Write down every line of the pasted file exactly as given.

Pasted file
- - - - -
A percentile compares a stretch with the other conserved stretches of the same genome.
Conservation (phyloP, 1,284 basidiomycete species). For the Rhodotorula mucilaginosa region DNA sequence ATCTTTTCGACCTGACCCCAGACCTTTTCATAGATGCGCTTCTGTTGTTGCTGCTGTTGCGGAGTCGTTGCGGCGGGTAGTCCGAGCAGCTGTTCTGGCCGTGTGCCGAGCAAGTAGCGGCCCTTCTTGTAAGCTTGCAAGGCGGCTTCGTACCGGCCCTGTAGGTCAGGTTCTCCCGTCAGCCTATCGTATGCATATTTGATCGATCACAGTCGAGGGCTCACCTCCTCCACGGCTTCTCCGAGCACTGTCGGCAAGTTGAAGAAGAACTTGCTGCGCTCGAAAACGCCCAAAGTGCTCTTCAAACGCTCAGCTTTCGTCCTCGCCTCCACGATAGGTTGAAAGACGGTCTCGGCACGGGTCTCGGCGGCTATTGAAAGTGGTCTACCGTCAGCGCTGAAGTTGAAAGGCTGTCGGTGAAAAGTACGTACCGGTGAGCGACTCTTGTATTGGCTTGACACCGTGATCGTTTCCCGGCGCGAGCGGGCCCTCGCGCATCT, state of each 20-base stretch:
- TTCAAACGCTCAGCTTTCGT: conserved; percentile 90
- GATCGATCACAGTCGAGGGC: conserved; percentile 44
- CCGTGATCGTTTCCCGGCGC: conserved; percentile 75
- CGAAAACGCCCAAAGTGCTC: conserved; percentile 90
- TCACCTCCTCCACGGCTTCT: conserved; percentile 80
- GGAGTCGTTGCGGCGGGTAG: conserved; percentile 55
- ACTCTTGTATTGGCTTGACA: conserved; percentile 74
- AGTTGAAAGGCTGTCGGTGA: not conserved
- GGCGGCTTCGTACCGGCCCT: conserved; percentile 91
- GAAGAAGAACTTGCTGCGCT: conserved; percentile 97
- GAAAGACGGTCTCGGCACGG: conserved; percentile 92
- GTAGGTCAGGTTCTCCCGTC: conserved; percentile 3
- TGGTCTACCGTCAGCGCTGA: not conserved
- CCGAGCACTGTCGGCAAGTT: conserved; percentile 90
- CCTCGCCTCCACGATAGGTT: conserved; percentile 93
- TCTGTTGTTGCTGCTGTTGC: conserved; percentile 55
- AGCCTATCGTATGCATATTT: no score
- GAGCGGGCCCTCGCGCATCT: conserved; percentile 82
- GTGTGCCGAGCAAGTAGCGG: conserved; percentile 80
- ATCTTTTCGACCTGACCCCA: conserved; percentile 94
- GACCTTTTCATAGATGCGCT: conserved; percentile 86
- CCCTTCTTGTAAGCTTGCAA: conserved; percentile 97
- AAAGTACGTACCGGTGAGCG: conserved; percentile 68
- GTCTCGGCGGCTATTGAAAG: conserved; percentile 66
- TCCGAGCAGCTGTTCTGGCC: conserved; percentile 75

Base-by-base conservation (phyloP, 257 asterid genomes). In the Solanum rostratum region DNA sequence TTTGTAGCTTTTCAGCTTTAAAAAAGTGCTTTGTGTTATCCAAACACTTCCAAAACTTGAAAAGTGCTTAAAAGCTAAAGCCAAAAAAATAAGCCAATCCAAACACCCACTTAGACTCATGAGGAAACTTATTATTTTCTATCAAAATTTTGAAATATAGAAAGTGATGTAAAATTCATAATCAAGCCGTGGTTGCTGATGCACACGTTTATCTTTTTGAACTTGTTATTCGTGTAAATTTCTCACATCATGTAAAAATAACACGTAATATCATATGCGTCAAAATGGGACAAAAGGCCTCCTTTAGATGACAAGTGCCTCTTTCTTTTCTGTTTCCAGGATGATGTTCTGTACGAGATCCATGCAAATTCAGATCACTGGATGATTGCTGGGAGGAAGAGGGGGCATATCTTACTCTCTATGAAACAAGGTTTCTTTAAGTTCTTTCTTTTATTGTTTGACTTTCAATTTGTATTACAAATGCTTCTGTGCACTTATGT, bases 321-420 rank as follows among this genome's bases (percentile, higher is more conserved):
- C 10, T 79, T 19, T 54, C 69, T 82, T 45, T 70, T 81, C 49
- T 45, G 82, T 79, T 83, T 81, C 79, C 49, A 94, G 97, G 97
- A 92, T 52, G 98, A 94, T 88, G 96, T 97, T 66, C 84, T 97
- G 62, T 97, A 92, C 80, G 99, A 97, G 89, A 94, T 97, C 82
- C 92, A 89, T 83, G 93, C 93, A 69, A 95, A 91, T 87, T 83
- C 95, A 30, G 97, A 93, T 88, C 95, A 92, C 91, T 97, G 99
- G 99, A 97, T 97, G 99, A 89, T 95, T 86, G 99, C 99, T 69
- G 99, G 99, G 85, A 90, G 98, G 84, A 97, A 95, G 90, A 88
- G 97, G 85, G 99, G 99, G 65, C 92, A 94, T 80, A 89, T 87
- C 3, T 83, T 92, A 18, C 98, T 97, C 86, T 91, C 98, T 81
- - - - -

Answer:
A percentile compares a stretch with the other conserved stretches of the same genome.
Conservation (phyloP, 1,284 basidiomycete species). For the Rhodotorula mucilaginosa region DNA sequence ATCTTTTCGACCTGACCCCAGACCTTTTCATAGATGCGCTTCTGTTGTTGCTGCTGTTGCGGAGTCGTTGCGGCGGGTAGTCCGAGCAGCTGTTCTGGCCGTGTGCCGAGCAAGTAGCGGCCCTTCTTGTAAGCTTGCAAGGCGGCTTCGTACCGGCCCTGTAGGTCAGGTTCTCCCGTCAGCCTATCGTATGCATATTTGATCGATCACAGTCGAGGGCTCACCTCCTCCACGGCTTCTCCGAGCACTGTCGGCAAGTTGAAGAAGAACTTGCTGCGCTCGAAAACGCCCAAAGTGCTCTTCAAACGCTCAGCTTTCGTCCTCGCCTCCACGATAGGTTGAAAGACGGTCTCGGCACGGGTCTCGGCGGCTATTGAAAGTGGTCTACCGTCAGCGCTGAAGTTGAAAGGCTGTCGGTGAAAAGTACGTACCGGTGAGCGACTCTTGTATTGGCTTGACACCGTGATCGTTTCCCGGCGCGAGCGGGCCCTCGCGCATCT, state of each 20-base stretch:
- TTCAAACGCTCAGCTTTCGT: conserved; percentile 90
- GATCGATCACAGTCGAGGGC: conserved; percentile 44
- CCGTGATCGTTTCCCGGCGC: conserved; percentile 75
- CGAAAACGCCCAAAGTGCTC: conserved; percentile 90
- TCACCTCCTCCACGGCTTCT: conserved; percentile 80
- GGAGTCGTTGCGGCGGGTAG: conserved; percentile 55
- ACTCTTGTATTGGCTTGACA: conserved; percentile 74
- AGTTGAAAGGCTGTCGGTGA: not conserved
- GGCGGCTTCGTACCGGCCCT: conserved; percentile 91
- GAAGAAGAACTTGCTGCGCT: conserved; percentile 97
- GAAAGACGGTCTCGGCACGG: conserved; percentile 92
- GTAGGTCAGGTTCTCCCGTC: conserved; percentile 3
- TGGTCTACCGTCAGCGCTGA: not conserved
- CCGAGCACTGTCGGCAAGTT: conserved; percentile 90
- CCTCGCCTCCACGATAGGTT: conserved; percentile 93
- TCTGTTGTTGCTGCTGTTGC: conserved; percentile 55
- AGCCTATCGTATGCATATTT: no score
- GAGCGGGCCCTCGCGCATCT: conserved; percentile 82
- GTGTGCCGAGCAAGTAGCGG: conserved; percentile 80
- ATCTTTTCGACCTGACCCCA: conserved; percentile 94
- GACCTTTTCATAGATGCGCT: conserved; percentile 86
- CCCTTCTTGTAAGCTTGCAA: conserved; percentile 97
- AAAGTACGTACCGGTGAGCG: conserved; percentile 68
- GTCTCGGCGGCTATTGAAAG: conserved; percentile 66
- TCCGAGCAGCTGTTCTGGCC: conserved; percentile 75

Base-by-base conservation (phyloP, 257 asterid genomes). In the Solanum rostratum region DNA sequence TTTGTAGCTTTTCAGCTTTAAAAAAGTGCTTTGTGTTATCCAAACACTTCCAAAACTTGAAAAGTGCTTAAAAGCTAAAGCCAAAAAAATAAGCCAATCCAAACACCCACTTAGACTCATGAGGAAACTTATTATTTTCTATCAAAATTTTGAAATATAGAAAGTGATGTAAAATTCATAATCAAGCCGTGGTTGCTGATGCACACGTTTATCTTTTTGAACTTGTTATTCGTGTAAATTTCTCACATCATGTAAAAATAACACGTAATATCATATGCGTCAAAATGGGACAAAAGGCCTCCTTTAGATGACAAGTGCCTCTTTCTTTTCTGTTTCCAGGATGATGTTCTGTACGAGATCCATGCAAATTCAGATCACTGGATGATTGCTGGGAGGAAGAGGGGGCATATCTTACTCTCTATGAAACAAGGTTTCTTTAAGTTCTTTCTTTTATTGTTTGACTTTCAATTTGTATTACAAATGCTTCTGTGCACTTATGT, bases 321-420 rank as follows among this genome's bases (percentile, higher is more conserved):
- C 10, T 79, T 19, T 54, C 69, T 82, T 45, T 70, T 81, C 49
- T 45, G 82, T 79, T 83, T 81, C 79, C 49, A 94, G 97, G 97
- A 92, T 52, G 98, A 94, T 88, G 96, T 97, T 66, C 84, T 97
- G 62, T 97, A 92, C 80, G 99, A 97, G 89, A 94, T 97, C 82
- C 92, A 89, T 83, G 93, C 93, A 69, A 95, A 91, T 87, T 83
- C 95, A 30, G 97, A 93, T 88, C 95, A 92, C 91, T 97, G 99
- G 99, A 97, T 97, G 99, A 89, T 95, T 86, G 99, C 99, T 69
- G 99, G 99, G 85, A 90, G 98, G 84, A 97, A 95, G 90, A 88
- G 97, G 85, G 99, G 99, G 65, C 92, A 94, T 80, A 89, T 87
- C 3, T 83, T 92, A 18, C 98, T 97, C 86, T 91, C 98, T 81